Aurora Pride Parade bans uniformed police officers from marching

Aurora’s third annual Pride Parade will be held Sunday, June 12 — but without uniformed police officers marching the route.

Parade organizers say it’s a decision they was not made lightly, but it’s to make the route welcoming to all.

For two years and since the Aurora Pride Parade started, the Aurora Police Department has participated. This year, law enforcement is banned from marching in uniform, but rather encouraged to identify themselves by t-shirts, banners or a float.

Aurora Police Sergeant Lee Catavu said he and his colleagues who typically march are opting out this year.

"The irony is not lost on us that we're basically being asked to come to an event of inclusion, but do so without being our authentic selves and showing off who we are," said Sgt. Catavu.

Parade organizers were unavailable for a comment Tuesday night, but referred FOX 32 to a news release posted on their website. It reads in part, "APD is absolutely ahead of many other departments, but there's still work to be done. There will already be uniformed officers and vehicles present outside the parade route, and we want the parade route to feel as welcoming as possible for everyone."

"How can they just take a group of people and tell them they're not allowed to be who they are?" asked 42nd district Democratic State Senator Linda Holmes.

The reason behind the decision is history. According to their release, "A lack of trust in the people sworn to protect breeds fear, and we feel that we must stand with those in our community who’ve been victimized."


State Senator Holmes says if the reason is based on historical mistreatment of the LGBTQ+ community – politicians shouldn’t be allowed to march.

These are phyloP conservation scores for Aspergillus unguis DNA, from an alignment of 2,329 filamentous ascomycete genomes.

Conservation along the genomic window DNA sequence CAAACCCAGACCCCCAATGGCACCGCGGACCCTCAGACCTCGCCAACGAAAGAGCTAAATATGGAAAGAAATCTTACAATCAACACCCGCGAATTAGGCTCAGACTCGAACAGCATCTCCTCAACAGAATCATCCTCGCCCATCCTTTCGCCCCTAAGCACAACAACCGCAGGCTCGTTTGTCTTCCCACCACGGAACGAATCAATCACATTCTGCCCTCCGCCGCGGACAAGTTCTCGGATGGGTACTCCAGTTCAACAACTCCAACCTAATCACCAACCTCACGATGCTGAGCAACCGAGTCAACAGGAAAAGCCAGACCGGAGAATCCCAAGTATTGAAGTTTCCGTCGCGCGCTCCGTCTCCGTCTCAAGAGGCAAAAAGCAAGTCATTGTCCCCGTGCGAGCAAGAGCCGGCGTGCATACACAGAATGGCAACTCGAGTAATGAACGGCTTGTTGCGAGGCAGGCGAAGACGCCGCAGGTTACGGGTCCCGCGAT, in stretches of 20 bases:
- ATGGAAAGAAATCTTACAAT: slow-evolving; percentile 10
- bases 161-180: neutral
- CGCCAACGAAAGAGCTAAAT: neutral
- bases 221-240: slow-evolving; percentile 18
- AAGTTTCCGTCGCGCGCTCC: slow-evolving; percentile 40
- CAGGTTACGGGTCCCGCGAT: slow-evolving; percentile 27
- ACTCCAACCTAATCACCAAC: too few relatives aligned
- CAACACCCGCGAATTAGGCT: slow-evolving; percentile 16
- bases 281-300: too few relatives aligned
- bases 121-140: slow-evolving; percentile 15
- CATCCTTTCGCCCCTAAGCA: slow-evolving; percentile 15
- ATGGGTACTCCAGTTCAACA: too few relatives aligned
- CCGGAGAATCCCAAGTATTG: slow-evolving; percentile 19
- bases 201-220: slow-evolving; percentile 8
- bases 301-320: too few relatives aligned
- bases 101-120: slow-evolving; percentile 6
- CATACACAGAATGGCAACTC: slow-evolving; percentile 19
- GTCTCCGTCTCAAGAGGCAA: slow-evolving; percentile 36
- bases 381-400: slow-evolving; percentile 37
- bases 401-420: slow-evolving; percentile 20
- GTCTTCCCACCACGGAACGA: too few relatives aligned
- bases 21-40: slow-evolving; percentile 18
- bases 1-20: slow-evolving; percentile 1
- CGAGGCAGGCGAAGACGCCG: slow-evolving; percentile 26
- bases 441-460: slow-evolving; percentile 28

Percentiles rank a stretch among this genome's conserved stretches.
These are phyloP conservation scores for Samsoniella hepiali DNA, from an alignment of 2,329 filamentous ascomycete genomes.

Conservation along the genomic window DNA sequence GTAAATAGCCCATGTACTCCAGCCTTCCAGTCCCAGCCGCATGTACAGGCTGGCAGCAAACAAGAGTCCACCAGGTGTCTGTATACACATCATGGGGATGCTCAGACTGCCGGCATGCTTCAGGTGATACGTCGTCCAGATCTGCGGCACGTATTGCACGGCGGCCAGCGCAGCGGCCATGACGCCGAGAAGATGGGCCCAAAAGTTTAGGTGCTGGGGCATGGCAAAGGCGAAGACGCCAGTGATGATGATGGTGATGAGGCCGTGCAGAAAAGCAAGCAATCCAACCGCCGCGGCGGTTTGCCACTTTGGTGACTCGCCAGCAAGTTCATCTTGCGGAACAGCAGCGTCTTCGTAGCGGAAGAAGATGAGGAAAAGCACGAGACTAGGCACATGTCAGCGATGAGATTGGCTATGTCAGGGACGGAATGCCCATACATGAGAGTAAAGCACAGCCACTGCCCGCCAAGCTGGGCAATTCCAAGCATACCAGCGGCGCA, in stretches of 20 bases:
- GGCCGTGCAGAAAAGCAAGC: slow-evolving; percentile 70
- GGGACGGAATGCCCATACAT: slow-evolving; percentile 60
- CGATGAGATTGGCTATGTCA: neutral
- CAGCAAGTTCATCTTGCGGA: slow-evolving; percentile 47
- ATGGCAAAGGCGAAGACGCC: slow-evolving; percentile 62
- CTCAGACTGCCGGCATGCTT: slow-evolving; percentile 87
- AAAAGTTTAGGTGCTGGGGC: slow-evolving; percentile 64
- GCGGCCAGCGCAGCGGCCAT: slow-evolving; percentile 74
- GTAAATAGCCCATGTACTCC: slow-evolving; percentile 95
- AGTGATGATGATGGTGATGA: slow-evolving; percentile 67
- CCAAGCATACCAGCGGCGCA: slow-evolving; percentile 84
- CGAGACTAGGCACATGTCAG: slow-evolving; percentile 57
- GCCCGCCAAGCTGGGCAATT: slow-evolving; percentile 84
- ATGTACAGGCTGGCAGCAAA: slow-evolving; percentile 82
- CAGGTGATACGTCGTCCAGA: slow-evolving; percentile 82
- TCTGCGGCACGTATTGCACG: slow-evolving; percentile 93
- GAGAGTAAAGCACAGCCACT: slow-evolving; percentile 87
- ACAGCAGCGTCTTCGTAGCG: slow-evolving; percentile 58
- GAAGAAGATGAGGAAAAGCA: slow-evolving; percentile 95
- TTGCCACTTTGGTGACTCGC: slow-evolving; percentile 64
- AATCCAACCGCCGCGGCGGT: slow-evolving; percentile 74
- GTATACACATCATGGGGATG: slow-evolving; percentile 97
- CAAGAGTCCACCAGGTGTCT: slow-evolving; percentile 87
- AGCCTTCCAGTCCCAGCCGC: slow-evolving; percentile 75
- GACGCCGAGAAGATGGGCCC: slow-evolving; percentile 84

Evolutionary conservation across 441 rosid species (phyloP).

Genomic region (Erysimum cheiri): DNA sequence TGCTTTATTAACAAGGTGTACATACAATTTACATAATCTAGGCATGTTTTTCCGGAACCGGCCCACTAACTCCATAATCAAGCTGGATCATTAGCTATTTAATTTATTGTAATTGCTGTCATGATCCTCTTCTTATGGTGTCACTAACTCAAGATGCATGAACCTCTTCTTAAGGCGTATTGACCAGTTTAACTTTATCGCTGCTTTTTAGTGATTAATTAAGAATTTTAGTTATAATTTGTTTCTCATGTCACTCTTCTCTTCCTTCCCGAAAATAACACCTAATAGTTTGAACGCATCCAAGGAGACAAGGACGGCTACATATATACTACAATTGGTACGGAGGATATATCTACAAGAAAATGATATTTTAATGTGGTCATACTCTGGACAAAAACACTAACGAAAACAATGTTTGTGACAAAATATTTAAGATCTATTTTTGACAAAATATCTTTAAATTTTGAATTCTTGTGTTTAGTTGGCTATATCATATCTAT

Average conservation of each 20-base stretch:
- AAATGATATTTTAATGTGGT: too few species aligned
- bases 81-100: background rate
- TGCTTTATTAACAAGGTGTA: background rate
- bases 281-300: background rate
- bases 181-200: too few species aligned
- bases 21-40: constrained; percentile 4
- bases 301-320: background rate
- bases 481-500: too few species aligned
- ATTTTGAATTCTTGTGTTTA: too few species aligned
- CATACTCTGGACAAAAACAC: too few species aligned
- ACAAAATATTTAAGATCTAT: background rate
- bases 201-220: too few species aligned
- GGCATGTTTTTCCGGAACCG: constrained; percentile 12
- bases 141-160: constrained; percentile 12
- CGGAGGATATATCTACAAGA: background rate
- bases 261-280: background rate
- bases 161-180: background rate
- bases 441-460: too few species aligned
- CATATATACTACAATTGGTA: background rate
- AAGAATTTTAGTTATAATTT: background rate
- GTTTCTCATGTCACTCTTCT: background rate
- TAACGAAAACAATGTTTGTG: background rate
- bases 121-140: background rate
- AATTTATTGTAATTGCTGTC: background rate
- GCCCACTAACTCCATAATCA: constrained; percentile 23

"I'm sitting here debating whether I even want to walk in the Pride Parade," said Senator Holmes.

"I think it's a lost opportunity to mend any wounds to the extent that they exist, and to again highlight the diversity within the department and our acceptance and embracement of the community at large," said Sgt. Catavu, who adds they will of course continue to provide security for the parade.

Aurora Police Department released this statement: "The Aurora Police Department is extremely disappointed in Aurora Pride’s decision to ban officers from marching in uniform in this year’s Aurora Pride Parade.

The Aurora Police Department has a large group of LGBTQ+ staff members and was one of the first agencies in the state to implement a LGBTQ+ liaison officer. APD is a major ally of the LGBTQ+ community and we have participated in every event since the inception of Aurora’s Pride Parade.

While we are saddened to hear that our officers are banned from participating in their uniforms in an event focused on inclusion and acceptance, our officers will stand strong in uniform and provide security for the parade to ensure all in attendance are able to enjoy the parade safety.

The Aurora Police Department will continue our commitment to diversity, equity, and inclusion for all."